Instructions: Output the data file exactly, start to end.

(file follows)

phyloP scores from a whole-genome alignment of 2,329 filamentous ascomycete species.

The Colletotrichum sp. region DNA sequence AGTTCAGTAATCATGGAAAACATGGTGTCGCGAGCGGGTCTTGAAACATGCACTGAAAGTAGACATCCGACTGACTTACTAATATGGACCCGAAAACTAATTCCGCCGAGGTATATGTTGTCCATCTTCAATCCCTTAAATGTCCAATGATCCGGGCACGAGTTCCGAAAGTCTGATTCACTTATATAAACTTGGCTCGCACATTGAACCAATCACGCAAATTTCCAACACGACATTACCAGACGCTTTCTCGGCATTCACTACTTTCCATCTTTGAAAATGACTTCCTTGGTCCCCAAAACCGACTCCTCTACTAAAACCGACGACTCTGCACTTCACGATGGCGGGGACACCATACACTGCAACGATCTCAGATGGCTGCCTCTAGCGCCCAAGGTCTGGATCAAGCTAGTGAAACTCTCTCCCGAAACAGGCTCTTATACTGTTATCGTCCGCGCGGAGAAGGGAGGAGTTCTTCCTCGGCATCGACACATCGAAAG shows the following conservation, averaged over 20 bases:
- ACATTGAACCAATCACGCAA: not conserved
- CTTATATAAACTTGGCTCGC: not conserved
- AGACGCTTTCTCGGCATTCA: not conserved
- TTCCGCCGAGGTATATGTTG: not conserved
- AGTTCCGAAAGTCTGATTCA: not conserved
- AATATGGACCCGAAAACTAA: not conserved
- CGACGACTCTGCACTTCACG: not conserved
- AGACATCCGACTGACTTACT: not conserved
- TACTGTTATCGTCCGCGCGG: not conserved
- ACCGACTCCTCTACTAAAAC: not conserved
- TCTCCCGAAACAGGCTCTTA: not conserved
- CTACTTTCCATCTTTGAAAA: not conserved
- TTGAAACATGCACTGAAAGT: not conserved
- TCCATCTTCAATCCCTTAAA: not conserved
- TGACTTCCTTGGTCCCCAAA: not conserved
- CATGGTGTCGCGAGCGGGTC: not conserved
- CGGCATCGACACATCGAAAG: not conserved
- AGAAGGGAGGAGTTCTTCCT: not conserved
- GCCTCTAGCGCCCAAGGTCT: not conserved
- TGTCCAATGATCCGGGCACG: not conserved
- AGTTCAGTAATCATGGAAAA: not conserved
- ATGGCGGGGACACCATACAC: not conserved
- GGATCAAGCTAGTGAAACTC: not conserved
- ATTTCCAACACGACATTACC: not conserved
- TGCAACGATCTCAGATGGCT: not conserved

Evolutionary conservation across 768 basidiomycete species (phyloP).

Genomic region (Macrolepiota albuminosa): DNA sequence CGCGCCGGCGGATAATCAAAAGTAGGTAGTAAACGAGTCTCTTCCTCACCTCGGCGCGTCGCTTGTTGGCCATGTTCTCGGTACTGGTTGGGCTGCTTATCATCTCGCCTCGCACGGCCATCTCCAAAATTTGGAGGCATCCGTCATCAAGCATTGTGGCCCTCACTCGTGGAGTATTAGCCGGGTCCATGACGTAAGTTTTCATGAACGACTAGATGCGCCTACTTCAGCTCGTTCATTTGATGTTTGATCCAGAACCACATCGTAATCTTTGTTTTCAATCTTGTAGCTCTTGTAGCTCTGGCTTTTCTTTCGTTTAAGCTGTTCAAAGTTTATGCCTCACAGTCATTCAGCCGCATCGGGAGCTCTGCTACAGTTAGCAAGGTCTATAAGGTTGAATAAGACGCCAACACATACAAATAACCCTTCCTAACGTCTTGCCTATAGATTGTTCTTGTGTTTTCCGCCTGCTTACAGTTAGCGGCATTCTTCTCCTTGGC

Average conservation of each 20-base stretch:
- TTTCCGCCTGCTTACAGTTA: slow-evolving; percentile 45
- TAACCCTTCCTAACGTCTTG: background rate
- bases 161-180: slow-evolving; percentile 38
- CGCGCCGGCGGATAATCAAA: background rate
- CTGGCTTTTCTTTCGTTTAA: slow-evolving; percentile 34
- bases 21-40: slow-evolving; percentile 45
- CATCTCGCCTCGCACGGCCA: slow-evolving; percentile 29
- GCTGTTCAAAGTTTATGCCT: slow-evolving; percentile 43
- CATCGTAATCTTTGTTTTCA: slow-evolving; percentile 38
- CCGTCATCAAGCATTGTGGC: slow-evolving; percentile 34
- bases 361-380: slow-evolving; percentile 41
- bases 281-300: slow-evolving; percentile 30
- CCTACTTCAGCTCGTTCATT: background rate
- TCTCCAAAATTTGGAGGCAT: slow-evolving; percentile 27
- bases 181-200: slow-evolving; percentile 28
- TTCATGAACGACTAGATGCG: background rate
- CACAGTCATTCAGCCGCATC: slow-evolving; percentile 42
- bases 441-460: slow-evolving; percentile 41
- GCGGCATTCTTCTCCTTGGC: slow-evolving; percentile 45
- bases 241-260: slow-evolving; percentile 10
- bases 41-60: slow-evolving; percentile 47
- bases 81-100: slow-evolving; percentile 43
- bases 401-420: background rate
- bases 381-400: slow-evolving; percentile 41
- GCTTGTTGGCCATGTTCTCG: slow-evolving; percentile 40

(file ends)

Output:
phyloP scores from a whole-genome alignment of 2,329 filamentous ascomycete species.

The Colletotrichum sp. region DNA sequence AGTTCAGTAATCATGGAAAACATGGTGTCGCGAGCGGGTCTTGAAACATGCACTGAAAGTAGACATCCGACTGACTTACTAATATGGACCCGAAAACTAATTCCGCCGAGGTATATGTTGTCCATCTTCAATCCCTTAAATGTCCAATGATCCGGGCACGAGTTCCGAAAGTCTGATTCACTTATATAAACTTGGCTCGCACATTGAACCAATCACGCAAATTTCCAACACGACATTACCAGACGCTTTCTCGGCATTCACTACTTTCCATCTTTGAAAATGACTTCCTTGGTCCCCAAAACCGACTCCTCTACTAAAACCGACGACTCTGCACTTCACGATGGCGGGGACACCATACACTGCAACGATCTCAGATGGCTGCCTCTAGCGCCCAAGGTCTGGATCAAGCTAGTGAAACTCTCTCCCGAAACAGGCTCTTATACTGTTATCGTCCGCGCGGAGAAGGGAGGAGTTCTTCCTCGGCATCGACACATCGAAAG shows the following conservation, averaged over 20 bases:
- ACATTGAACCAATCACGCAA: not conserved
- CTTATATAAACTTGGCTCGC: not conserved
- AGACGCTTTCTCGGCATTCA: not conserved
- TTCCGCCGAGGTATATGTTG: not conserved
- AGTTCCGAAAGTCTGATTCA: not conserved
- AATATGGACCCGAAAACTAA: not conserved
- CGACGACTCTGCACTTCACG: not conserved
- AGACATCCGACTGACTTACT: not conserved
- TACTGTTATCGTCCGCGCGG: not conserved
- ACCGACTCCTCTACTAAAAC: not conserved
- TCTCCCGAAACAGGCTCTTA: not conserved
- CTACTTTCCATCTTTGAAAA: not conserved
- TTGAAACATGCACTGAAAGT: not conserved
- TCCATCTTCAATCCCTTAAA: not conserved
- TGACTTCCTTGGTCCCCAAA: not conserved
- CATGGTGTCGCGAGCGGGTC: not conserved
- CGGCATCGACACATCGAAAG: not conserved
- AGAAGGGAGGAGTTCTTCCT: not conserved
- GCCTCTAGCGCCCAAGGTCT: not conserved
- TGTCCAATGATCCGGGCACG: not conserved
- AGTTCAGTAATCATGGAAAA: not conserved
- ATGGCGGGGACACCATACAC: not conserved
- GGATCAAGCTAGTGAAACTC: not conserved
- ATTTCCAACACGACATTACC: not conserved
- TGCAACGATCTCAGATGGCT: not conserved

Evolutionary conservation across 768 basidiomycete species (phyloP).

Genomic region (Macrolepiota albuminosa): DNA sequence CGCGCCGGCGGATAATCAAAAGTAGGTAGTAAACGAGTCTCTTCCTCACCTCGGCGCGTCGCTTGTTGGCCATGTTCTCGGTACTGGTTGGGCTGCTTATCATCTCGCCTCGCACGGCCATCTCCAAAATTTGGAGGCATCCGTCATCAAGCATTGTGGCCCTCACTCGTGGAGTATTAGCCGGGTCCATGACGTAAGTTTTCATGAACGACTAGATGCGCCTACTTCAGCTCGTTCATTTGATGTTTGATCCAGAACCACATCGTAATCTTTGTTTTCAATCTTGTAGCTCTTGTAGCTCTGGCTTTTCTTTCGTTTAAGCTGTTCAAAGTTTATGCCTCACAGTCATTCAGCCGCATCGGGAGCTCTGCTACAGTTAGCAAGGTCTATAAGGTTGAATAAGACGCCAACACATACAAATAACCCTTCCTAACGTCTTGCCTATAGATTGTTCTTGTGTTTTCCGCCTGCTTACAGTTAGCGGCATTCTTCTCCTTGGC

Average conservation of each 20-base stretch:
- TTTCCGCCTGCTTACAGTTA: slow-evolving; percentile 45
- TAACCCTTCCTAACGTCTTG: background rate
- bases 161-180: slow-evolving; percentile 38
- CGCGCCGGCGGATAATCAAA: background rate
- CTGGCTTTTCTTTCGTTTAA: slow-evolving; percentile 34
- bases 21-40: slow-evolving; percentile 45
- CATCTCGCCTCGCACGGCCA: slow-evolving; percentile 29
- GCTGTTCAAAGTTTATGCCT: slow-evolving; percentile 43
- CATCGTAATCTTTGTTTTCA: slow-evolving; percentile 38
- CCGTCATCAAGCATTGTGGC: slow-evolving; percentile 34
- bases 361-380: slow-evolving; percentile 41
- bases 281-300: slow-evolving; percentile 30
- CCTACTTCAGCTCGTTCATT: background rate
- TCTCCAAAATTTGGAGGCAT: slow-evolving; percentile 27
- bases 181-200: slow-evolving; percentile 28
- TTCATGAACGACTAGATGCG: background rate
- CACAGTCATTCAGCCGCATC: slow-evolving; percentile 42
- bases 441-460: slow-evolving; percentile 41
- GCGGCATTCTTCTCCTTGGC: slow-evolving; percentile 45
- bases 241-260: slow-evolving; percentile 10
- bases 41-60: slow-evolving; percentile 47
- bases 81-100: slow-evolving; percentile 43
- bases 401-420: background rate
- bases 381-400: slow-evolving; percentile 41
- GCTTGTTGGCCATGTTCTCG: slow-evolving; percentile 40